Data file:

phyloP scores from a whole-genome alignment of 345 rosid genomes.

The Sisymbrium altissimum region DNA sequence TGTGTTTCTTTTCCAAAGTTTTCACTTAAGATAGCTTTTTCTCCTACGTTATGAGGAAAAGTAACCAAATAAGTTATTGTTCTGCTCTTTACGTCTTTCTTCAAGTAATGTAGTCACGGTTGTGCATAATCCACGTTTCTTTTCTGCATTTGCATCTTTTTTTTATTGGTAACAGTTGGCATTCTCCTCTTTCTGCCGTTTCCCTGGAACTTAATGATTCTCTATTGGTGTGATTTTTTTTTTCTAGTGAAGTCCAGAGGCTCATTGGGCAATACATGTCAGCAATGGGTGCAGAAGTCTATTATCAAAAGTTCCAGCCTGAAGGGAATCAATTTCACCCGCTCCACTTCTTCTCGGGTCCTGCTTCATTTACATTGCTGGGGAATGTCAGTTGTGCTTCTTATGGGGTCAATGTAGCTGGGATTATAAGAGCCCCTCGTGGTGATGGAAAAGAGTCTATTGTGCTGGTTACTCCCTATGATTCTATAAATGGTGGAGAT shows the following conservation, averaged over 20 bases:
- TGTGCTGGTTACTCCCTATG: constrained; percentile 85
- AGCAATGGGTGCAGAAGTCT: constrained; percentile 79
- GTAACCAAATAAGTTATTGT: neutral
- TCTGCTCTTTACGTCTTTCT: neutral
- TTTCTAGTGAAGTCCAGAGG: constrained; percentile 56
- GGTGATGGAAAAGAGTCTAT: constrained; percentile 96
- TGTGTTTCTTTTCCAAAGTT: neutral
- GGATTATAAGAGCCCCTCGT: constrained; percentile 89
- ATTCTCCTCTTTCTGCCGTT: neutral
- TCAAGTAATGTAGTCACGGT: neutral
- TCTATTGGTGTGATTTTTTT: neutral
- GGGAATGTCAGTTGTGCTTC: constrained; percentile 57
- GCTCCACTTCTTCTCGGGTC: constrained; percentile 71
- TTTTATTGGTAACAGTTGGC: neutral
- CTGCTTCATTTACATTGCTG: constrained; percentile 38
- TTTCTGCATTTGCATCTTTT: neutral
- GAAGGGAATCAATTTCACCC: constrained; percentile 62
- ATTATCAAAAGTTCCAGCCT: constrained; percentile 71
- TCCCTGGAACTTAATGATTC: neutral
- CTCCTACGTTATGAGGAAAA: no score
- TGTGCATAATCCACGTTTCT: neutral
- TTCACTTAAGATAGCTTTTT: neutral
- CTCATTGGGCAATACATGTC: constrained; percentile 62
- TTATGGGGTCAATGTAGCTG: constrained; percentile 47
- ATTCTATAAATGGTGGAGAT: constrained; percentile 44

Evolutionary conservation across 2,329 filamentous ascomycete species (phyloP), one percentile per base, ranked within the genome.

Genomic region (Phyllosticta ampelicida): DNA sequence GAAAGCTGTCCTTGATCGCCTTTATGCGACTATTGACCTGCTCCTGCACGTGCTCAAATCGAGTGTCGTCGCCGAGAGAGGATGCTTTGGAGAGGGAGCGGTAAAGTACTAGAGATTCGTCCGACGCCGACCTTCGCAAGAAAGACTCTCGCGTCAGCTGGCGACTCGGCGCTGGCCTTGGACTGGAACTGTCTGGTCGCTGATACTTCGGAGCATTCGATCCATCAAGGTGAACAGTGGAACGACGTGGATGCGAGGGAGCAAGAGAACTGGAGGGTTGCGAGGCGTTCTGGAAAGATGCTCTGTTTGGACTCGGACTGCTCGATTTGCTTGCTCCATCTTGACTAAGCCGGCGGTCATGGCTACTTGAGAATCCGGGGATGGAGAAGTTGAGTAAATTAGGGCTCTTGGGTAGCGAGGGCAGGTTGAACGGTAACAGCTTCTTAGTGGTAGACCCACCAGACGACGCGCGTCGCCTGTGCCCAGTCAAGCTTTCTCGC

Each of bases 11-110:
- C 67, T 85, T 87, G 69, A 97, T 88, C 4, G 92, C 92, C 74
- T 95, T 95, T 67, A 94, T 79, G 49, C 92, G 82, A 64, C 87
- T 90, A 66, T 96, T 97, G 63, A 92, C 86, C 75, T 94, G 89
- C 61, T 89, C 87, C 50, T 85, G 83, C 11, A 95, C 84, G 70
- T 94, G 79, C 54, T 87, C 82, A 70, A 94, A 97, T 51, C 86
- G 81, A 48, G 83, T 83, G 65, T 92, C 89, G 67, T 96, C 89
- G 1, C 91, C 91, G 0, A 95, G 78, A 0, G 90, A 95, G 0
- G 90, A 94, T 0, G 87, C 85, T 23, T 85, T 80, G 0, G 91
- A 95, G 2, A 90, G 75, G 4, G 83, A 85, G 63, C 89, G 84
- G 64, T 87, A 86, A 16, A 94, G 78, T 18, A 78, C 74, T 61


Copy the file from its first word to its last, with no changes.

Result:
phyloP scores from a whole-genome alignment of 345 rosid genomes.

The Sisymbrium altissimum region DNA sequence TGTGTTTCTTTTCCAAAGTTTTCACTTAAGATAGCTTTTTCTCCTACGTTATGAGGAAAAGTAACCAAATAAGTTATTGTTCTGCTCTTTACGTCTTTCTTCAAGTAATGTAGTCACGGTTGTGCATAATCCACGTTTCTTTTCTGCATTTGCATCTTTTTTTTATTGGTAACAGTTGGCATTCTCCTCTTTCTGCCGTTTCCCTGGAACTTAATGATTCTCTATTGGTGTGATTTTTTTTTTCTAGTGAAGTCCAGAGGCTCATTGGGCAATACATGTCAGCAATGGGTGCAGAAGTCTATTATCAAAAGTTCCAGCCTGAAGGGAATCAATTTCACCCGCTCCACTTCTTCTCGGGTCCTGCTTCATTTACATTGCTGGGGAATGTCAGTTGTGCTTCTTATGGGGTCAATGTAGCTGGGATTATAAGAGCCCCTCGTGGTGATGGAAAAGAGTCTATTGTGCTGGTTACTCCCTATGATTCTATAAATGGTGGAGAT shows the following conservation, averaged over 20 bases:
- TGTGCTGGTTACTCCCTATG: constrained; percentile 85
- AGCAATGGGTGCAGAAGTCT: constrained; percentile 79
- GTAACCAAATAAGTTATTGT: neutral
- TCTGCTCTTTACGTCTTTCT: neutral
- TTTCTAGTGAAGTCCAGAGG: constrained; percentile 56
- GGTGATGGAAAAGAGTCTAT: constrained; percentile 96
- TGTGTTTCTTTTCCAAAGTT: neutral
- GGATTATAAGAGCCCCTCGT: constrained; percentile 89
- ATTCTCCTCTTTCTGCCGTT: neutral
- TCAAGTAATGTAGTCACGGT: neutral
- TCTATTGGTGTGATTTTTTT: neutral
- GGGAATGTCAGTTGTGCTTC: constrained; percentile 57
- GCTCCACTTCTTCTCGGGTC: constrained; percentile 71
- TTTTATTGGTAACAGTTGGC: neutral
- CTGCTTCATTTACATTGCTG: constrained; percentile 38
- TTTCTGCATTTGCATCTTTT: neutral
- GAAGGGAATCAATTTCACCC: constrained; percentile 62
- ATTATCAAAAGTTCCAGCCT: constrained; percentile 71
- TCCCTGGAACTTAATGATTC: neutral
- CTCCTACGTTATGAGGAAAA: no score
- TGTGCATAATCCACGTTTCT: neutral
- TTCACTTAAGATAGCTTTTT: neutral
- CTCATTGGGCAATACATGTC: constrained; percentile 62
- TTATGGGGTCAATGTAGCTG: constrained; percentile 47
- ATTCTATAAATGGTGGAGAT: constrained; percentile 44

Evolutionary conservation across 2,329 filamentous ascomycete species (phyloP), one percentile per base, ranked within the genome.

Genomic region (Phyllosticta ampelicida): DNA sequence GAAAGCTGTCCTTGATCGCCTTTATGCGACTATTGACCTGCTCCTGCACGTGCTCAAATCGAGTGTCGTCGCCGAGAGAGGATGCTTTGGAGAGGGAGCGGTAAAGTACTAGAGATTCGTCCGACGCCGACCTTCGCAAGAAAGACTCTCGCGTCAGCTGGCGACTCGGCGCTGGCCTTGGACTGGAACTGTCTGGTCGCTGATACTTCGGAGCATTCGATCCATCAAGGTGAACAGTGGAACGACGTGGATGCGAGGGAGCAAGAGAACTGGAGGGTTGCGAGGCGTTCTGGAAAGATGCTCTGTTTGGACTCGGACTGCTCGATTTGCTTGCTCCATCTTGACTAAGCCGGCGGTCATGGCTACTTGAGAATCCGGGGATGGAGAAGTTGAGTAAATTAGGGCTCTTGGGTAGCGAGGGCAGGTTGAACGGTAACAGCTTCTTAGTGGTAGACCCACCAGACGACGCGCGTCGCCTGTGCCCAGTCAAGCTTTCTCGC

Each of bases 11-110:
- C 67, T 85, T 87, G 69, A 97, T 88, C 4, G 92, C 92, C 74
- T 95, T 95, T 67, A 94, T 79, G 49, C 92, G 82, A 64, C 87
- T 90, A 66, T 96, T 97, G 63, A 92, C 86, C 75, T 94, G 89
- C 61, T 89, C 87, C 50, T 85, G 83, C 11, A 95, C 84, G 70
- T 94, G 79, C 54, T 87, C 82, A 70, A 94, A 97, T 51, C 86
- G 81, A 48, G 83, T 83, G 65, T 92, C 89, G 67, T 96, C 89
- G 1, C 91, C 91, G 0, A 95, G 78, A 0, G 90, A 95, G 0
- G 90, A 94, T 0, G 87, C 85, T 23, T 85, T 80, G 0, G 91
- A 95, G 2, A 90, G 75, G 4, G 83, A 85, G 63, C 89, G 84
- G 64, T 87, A 86, A 16, A 94, G 78, T 18, A 78, C 74, T 61